Gain familiarity with the way that color palettes and aesthetic themes are specified in
ggplot2, so that you can use both in your own visualizations.
The examples will use the
storms dataset which is included in the
dplyr package (both
ggplot2 are loaded by
tidyverse, so it suffices to do
library(tidyverse)). The data comes from the NOAA Atlantic hurricane database, and includes positions and attributes of 198 tropical storms measured at six hour intervals during each storm’s lifetime.
stormsdata, and examine the documentation using the
?datasetnamesyntax to see the definitions of the variables.
You might notice that in the boxplot you get, the storm types are ordered alphabetically. In this case the types have a natural ordering based on their intensity: tropical depressions are the least severe, and hurricanes the most. Our plot will be more natural if we respect this natural ordering. We can do this as follows:
We can add some color to the plot by adding a redundant mapping: in addition to mapping
status to the
x dimension, we’ll also map it to the
fill feature (the interior color of the boxplots).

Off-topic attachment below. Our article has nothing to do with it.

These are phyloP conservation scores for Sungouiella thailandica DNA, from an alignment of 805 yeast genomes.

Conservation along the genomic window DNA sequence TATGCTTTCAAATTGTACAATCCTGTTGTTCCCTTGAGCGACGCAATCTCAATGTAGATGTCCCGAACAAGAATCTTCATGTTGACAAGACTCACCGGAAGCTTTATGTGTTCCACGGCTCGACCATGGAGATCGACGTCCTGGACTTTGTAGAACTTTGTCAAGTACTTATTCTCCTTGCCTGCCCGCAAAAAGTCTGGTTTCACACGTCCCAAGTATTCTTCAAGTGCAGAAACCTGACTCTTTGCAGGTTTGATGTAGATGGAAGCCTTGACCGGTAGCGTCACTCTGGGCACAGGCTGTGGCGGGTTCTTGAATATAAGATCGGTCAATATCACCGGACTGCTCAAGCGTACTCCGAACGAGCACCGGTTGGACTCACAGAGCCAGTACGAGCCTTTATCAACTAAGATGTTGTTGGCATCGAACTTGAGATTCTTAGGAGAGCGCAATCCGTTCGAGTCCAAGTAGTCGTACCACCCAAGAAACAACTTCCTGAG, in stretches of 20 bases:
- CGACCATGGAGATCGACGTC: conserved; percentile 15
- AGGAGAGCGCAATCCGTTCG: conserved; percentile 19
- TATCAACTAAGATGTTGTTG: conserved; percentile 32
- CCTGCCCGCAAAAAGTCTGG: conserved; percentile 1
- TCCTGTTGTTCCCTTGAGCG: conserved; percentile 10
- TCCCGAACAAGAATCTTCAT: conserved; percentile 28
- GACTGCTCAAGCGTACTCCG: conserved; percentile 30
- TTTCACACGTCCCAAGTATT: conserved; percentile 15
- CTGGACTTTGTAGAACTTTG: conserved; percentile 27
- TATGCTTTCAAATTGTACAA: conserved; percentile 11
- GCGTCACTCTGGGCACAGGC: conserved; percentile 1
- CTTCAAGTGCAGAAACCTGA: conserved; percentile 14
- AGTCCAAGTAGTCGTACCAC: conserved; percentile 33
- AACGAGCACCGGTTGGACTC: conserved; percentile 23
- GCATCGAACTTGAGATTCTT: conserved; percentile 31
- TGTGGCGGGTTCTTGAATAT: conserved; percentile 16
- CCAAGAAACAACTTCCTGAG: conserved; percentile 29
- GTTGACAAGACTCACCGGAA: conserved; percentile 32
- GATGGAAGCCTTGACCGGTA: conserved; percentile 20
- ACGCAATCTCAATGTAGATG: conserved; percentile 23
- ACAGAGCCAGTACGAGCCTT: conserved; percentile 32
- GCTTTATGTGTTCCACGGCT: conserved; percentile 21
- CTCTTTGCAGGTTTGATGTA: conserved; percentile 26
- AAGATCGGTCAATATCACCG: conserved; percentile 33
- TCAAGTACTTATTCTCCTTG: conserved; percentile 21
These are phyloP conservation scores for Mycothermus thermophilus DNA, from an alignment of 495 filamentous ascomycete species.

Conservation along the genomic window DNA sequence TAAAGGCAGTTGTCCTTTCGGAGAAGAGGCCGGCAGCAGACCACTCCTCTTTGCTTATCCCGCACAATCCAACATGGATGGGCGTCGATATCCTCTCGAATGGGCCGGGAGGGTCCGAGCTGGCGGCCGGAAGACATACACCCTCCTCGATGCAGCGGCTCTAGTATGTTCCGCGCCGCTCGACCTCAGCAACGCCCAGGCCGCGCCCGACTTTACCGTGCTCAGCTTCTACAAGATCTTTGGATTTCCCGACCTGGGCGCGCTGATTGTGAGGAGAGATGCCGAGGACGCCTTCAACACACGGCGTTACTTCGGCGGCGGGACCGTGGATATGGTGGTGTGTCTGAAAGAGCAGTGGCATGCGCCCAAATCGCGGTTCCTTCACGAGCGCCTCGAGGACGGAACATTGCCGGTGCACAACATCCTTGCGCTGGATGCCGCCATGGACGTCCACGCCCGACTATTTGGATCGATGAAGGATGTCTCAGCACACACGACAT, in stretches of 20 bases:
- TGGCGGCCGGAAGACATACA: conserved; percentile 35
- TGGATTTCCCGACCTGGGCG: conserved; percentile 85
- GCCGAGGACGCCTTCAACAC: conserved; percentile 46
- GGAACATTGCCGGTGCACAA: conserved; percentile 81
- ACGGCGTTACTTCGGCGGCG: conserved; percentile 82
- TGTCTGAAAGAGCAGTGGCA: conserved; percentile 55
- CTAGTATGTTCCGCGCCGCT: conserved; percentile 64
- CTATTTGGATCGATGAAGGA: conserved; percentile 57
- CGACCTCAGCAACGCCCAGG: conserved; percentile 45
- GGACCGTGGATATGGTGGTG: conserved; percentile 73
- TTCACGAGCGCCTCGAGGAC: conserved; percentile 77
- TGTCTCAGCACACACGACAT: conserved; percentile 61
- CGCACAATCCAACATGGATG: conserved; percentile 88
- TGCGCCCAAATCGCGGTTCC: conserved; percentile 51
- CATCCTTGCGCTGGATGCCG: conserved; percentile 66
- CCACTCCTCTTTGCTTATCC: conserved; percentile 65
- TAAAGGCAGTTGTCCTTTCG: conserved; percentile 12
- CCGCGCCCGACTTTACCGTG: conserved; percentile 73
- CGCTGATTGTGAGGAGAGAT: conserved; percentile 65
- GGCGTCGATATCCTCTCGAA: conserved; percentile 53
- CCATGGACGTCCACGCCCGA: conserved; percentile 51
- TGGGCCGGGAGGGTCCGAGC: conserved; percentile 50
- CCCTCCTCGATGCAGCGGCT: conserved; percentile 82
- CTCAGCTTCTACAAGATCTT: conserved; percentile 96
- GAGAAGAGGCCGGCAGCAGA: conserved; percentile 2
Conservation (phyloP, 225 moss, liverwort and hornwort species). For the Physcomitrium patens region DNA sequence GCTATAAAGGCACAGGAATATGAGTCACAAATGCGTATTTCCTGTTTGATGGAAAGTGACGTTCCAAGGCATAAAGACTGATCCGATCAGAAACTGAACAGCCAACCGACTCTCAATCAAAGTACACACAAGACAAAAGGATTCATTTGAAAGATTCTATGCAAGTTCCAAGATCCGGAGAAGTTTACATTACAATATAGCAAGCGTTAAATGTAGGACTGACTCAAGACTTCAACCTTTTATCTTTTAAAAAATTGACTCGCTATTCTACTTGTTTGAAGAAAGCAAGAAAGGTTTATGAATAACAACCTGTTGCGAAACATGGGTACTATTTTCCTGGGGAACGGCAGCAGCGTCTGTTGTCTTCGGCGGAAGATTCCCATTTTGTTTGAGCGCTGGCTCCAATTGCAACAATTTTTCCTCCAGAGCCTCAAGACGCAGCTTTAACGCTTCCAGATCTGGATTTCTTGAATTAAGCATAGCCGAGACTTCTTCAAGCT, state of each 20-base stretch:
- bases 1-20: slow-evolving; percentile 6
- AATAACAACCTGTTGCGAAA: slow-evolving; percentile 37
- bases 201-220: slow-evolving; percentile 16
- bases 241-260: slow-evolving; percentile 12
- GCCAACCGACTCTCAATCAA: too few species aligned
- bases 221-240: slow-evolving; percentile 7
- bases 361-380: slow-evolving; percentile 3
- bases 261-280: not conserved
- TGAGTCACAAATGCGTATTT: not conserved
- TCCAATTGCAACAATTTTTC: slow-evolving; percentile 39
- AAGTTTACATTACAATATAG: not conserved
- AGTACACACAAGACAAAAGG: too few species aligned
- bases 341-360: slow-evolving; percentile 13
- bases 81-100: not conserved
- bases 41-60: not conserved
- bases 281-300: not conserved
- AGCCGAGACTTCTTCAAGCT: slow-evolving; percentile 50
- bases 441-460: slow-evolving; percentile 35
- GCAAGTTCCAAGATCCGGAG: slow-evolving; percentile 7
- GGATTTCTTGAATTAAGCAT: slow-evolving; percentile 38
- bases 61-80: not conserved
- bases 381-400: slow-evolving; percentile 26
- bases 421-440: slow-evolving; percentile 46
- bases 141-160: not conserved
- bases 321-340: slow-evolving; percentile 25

The default color palette looks pretty nice, but just for fun let’s see how we could change it.
One option is to directly specify the colors we want R to use, using hexadecimal codes for the colors’ RGB values. The colors in the following example come from one of my personal favorite palettes (you might recognize it from my website, for example), the Solarized palette by Ethan Schoonover. In each code, the first two characters represent the red channel (on a 0-255 scale, encoded in base 16), the next two represent the green channel, and the last two represent the blue channel.
Manually specifying colors allows very precise control, but it’s tedious, time consuming, and brittle. It is generally better and easier to use predefined color palettes instead.
A fairly large and diverse collection of color palettes was developed by Cynthia Brewer (link) and is available in the
After loading the package, we can view the included palettes with